August 1999, Vol. XVI, Issue 8
With less than five months before an irrevocable and unavoidable deadline, major questions still remain about the ability of the health care industry to cope with the so-called Y2K problem.
In February the U.S. Senate's Special Committee on the Year 2000 Technology Problem reported: "The health care industry lags significantly in its Y2K preparations compared with other sectors." Of chief concern is that the thousands of computers involved in virtually all aspects of health care may not react properly to the change from 1999 to 2000 because of long-ago programming decisions that designed hardware and software around a two-digit date. Thus, computers that have not been properly tested and upgraded to recognize a four-digit date may assume that 2000 is really 1900, causing them to fail.
Notwithstanding the Senate's concerns, the likelihood of Year 2000-type problems impacting health care varies, depending on the person being interviewed.
In April, the head of the Health Care Financing Administration (HCFA), which is responsible for Medicare payments to providers, testified that her agency was making "remarkable progress." In her testimony, Nancy-Ann Min DeParle added, "All of HCFA's Year 2000 systems issues will be resolved and thoroughly tested and retested before Jan. 1, 2000." But, at the same hearing, an auditor from the government's General Accounting Office said that the Office of Management and Budget had designated the U.S. Department of Health and Human Services, which includes HCFA, "as a tier 1 agency on its three-tiered rating scale, meaning it had made insufficient progress in addressing the Y2K problem."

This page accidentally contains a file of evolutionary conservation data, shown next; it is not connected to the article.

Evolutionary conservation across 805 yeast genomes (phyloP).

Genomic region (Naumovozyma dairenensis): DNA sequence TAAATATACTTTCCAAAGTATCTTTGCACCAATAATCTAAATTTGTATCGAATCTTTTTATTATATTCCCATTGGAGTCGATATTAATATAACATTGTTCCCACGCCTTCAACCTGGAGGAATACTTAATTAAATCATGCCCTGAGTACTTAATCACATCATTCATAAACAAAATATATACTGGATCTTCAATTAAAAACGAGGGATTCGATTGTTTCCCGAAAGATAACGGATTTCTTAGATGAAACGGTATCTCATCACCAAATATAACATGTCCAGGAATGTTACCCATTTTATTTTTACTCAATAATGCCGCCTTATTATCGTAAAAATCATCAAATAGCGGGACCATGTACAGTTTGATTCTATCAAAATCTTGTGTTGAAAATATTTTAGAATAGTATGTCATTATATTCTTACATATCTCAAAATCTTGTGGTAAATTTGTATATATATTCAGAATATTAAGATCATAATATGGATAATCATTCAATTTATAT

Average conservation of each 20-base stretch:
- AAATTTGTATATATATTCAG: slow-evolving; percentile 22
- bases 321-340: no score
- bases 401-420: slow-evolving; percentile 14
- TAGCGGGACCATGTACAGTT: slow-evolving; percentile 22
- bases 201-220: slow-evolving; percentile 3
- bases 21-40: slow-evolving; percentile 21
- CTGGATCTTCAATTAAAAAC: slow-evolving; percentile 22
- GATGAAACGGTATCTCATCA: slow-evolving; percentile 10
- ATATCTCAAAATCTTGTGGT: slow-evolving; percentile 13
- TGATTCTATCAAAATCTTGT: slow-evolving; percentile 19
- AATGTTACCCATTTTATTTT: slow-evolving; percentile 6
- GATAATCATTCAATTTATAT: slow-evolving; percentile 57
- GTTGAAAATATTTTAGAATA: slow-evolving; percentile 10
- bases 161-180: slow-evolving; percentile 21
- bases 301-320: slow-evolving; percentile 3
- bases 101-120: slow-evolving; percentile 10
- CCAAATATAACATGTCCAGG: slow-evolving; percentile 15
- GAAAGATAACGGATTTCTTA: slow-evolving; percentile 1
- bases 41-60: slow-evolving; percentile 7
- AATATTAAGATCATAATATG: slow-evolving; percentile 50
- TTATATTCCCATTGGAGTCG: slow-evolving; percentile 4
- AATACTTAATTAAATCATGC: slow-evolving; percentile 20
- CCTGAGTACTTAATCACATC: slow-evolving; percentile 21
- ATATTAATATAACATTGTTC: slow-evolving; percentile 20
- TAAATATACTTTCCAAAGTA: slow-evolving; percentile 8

Nor is HCFA's readiness the only source of concern. "HCFA may be the largest payer, but it's not the only one," said one consultant. "HCFA accounts for about one-third of all payments to providers. The other two-thirds come from private payers, and they need to be ready, too."
The American Hospital Association (AHA) reported: "65.7% of surveyed hospitals' information systems are expected to be Y2K compliant by year end," and "31.9% are not expecting to be fully compliant...but do not anticipate any adverse effect on critical operations."
"The AHA results are a little more positive than what we're finding in our survey," said Joel Ackerman, a leading expert on the impact of Y2K problems in health care and founder of RX2000. While the AHA surveyed CEOs, he tried to reach the people responsible for Y2K activity, "and they tend to be a little less diplomatic."
The Senate committee report was even more explicit: "According to a report by the Gartner Group [a technology consulting firm], 64% of hospitals-primarily smaller hospitals-have no plans to test their Y2K remediation efforts."